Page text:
A top chilli expert is demanding a devaluation of the units used to measure the heat in peppers.
The call comes after a chilli pepper grown in in a greenhouse in Cumbria, England, has beaten off competition from Mexico and India to win the accolade of hottest chilli in the world.
Gerald Fowler crossed three of the hottest pepper varieties to create the Naga Viper - rating 1,359,000 Scovilles. Scoville is the unit used to measure the heat in a chili. Tabasco sauce is typically 2,500-5,000 Scovilles strong.
"It's hot enough to strip paint," says Gerald. "But it makes you feel great..."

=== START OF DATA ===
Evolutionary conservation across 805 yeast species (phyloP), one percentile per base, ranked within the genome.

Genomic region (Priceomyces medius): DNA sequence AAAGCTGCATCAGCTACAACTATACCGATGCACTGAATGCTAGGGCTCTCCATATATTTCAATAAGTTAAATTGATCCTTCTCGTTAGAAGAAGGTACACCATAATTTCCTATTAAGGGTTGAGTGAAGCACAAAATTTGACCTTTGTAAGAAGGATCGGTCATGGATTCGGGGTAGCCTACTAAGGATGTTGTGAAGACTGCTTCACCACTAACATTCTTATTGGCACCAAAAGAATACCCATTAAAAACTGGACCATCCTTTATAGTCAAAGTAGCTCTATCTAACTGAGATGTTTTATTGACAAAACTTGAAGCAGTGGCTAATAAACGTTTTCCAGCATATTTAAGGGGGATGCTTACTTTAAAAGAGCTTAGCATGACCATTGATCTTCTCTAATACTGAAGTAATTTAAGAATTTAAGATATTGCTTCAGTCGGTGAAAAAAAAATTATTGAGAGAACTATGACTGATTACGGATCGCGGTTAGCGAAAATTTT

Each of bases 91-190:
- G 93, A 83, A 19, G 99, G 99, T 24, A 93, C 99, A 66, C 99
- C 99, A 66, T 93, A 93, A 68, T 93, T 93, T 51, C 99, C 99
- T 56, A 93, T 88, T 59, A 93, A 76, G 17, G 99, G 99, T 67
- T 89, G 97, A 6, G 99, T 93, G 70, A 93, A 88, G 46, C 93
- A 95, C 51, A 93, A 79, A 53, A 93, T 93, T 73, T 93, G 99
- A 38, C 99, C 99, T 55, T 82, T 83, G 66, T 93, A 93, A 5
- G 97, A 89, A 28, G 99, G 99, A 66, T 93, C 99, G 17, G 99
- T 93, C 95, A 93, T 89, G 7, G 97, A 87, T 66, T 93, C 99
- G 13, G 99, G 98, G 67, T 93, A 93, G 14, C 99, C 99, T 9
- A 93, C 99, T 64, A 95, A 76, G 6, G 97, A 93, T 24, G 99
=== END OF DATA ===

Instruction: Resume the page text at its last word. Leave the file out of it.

But Dr Philbert Capsicum, of the Spicy, Piquant and Red Hot Food Research Institute, says: "This is getting ridiculous - how high are these numbers going to get before people sit up and take notice?
"How many Scovilles will there be in the next hottest chilli? Can you imagine if you cross that with this new Viper?
"Look astronomical numbers are confusing - and to be quite frank, they're putting young people off coming into the industry.
"And they're only about bravado anyway - wander down any high street on a Friday night and you will hear drunk young men discussing how many Scovilles were in the phal or vindaloo they just washed down with four pints of lager!
"We need to end this Scoville madness now. Let's devalue the unit by a factor of a thousand, say, and start again."